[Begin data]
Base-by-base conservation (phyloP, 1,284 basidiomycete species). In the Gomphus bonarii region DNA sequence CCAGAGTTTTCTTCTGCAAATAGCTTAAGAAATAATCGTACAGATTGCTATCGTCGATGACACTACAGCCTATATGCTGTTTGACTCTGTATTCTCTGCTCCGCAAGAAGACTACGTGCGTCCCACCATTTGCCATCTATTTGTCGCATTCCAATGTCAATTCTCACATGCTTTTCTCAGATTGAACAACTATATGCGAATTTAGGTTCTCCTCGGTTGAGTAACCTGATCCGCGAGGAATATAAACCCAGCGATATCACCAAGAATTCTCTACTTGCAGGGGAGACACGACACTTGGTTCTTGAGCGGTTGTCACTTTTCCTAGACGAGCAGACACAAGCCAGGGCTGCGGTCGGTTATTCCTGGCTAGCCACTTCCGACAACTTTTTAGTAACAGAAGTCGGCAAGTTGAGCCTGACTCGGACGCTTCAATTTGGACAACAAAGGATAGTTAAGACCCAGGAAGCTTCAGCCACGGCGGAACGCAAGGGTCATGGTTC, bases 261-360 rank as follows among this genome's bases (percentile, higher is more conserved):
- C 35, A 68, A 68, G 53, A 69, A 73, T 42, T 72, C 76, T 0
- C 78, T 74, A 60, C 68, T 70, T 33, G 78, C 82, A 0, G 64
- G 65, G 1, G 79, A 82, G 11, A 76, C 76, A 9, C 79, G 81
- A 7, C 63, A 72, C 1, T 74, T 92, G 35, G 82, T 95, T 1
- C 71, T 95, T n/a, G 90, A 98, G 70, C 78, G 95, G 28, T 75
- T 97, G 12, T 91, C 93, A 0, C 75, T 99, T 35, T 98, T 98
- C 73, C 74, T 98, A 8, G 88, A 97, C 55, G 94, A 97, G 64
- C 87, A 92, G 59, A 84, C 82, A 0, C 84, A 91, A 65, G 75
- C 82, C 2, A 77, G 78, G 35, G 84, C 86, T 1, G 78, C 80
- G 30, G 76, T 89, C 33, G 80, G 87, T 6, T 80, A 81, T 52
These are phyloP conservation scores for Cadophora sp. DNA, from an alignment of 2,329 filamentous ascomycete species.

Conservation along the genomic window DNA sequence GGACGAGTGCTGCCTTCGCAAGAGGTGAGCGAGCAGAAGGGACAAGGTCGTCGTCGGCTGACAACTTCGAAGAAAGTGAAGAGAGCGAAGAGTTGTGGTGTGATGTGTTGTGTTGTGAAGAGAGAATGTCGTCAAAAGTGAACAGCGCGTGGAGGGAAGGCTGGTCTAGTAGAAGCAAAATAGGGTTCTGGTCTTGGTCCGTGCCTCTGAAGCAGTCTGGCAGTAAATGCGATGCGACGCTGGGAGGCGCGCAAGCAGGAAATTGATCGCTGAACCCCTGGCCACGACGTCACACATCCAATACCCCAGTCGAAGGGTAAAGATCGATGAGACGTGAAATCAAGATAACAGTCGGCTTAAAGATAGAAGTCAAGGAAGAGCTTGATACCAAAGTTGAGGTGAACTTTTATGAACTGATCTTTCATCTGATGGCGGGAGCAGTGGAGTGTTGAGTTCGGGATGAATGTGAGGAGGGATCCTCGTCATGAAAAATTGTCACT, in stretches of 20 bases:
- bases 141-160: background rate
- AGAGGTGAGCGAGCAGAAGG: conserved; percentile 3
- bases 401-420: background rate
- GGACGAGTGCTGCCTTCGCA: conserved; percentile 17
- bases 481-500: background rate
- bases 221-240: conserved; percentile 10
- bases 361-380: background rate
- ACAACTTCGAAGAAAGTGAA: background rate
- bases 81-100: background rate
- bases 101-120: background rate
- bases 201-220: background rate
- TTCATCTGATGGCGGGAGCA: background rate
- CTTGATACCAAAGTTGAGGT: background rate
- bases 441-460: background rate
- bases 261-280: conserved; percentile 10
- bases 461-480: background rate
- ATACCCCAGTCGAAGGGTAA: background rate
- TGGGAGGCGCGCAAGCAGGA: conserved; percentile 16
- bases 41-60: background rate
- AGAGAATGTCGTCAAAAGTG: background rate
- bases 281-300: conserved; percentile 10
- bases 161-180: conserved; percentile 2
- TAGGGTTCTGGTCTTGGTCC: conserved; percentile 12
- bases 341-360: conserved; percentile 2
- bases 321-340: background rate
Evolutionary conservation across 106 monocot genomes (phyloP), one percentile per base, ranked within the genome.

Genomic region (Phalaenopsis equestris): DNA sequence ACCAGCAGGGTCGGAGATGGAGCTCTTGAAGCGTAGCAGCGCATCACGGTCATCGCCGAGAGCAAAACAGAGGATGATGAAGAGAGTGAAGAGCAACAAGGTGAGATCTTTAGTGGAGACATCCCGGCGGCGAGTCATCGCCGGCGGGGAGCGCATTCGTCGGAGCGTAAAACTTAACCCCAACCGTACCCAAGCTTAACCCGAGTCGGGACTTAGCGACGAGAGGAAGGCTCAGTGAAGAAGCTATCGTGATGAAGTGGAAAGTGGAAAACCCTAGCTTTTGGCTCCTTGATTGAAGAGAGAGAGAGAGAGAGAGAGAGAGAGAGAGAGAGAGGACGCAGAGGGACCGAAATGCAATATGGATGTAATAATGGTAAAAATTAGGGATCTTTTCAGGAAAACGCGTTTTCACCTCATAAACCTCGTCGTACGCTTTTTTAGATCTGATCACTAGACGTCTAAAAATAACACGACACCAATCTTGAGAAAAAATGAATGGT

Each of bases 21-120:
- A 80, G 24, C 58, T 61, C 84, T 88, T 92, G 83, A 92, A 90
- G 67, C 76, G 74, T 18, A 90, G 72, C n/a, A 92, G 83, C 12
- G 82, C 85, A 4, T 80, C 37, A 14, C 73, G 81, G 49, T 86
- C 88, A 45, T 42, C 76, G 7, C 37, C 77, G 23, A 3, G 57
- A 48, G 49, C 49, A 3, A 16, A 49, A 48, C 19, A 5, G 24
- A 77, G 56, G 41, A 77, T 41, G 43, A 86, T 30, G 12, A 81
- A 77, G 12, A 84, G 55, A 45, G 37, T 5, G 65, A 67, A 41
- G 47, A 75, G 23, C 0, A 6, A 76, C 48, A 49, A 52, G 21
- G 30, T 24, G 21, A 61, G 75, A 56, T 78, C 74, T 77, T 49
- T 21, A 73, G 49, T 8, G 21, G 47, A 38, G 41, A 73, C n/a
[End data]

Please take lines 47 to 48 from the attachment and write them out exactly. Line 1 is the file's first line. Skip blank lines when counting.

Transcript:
- A 77, G 56, G 41, A 77, T 41, G 43, A 86, T 30, G 12, A 81
- A 77, G 12, A 84, G 55, A 45, G 37, T 5, G 65, A 67, A 41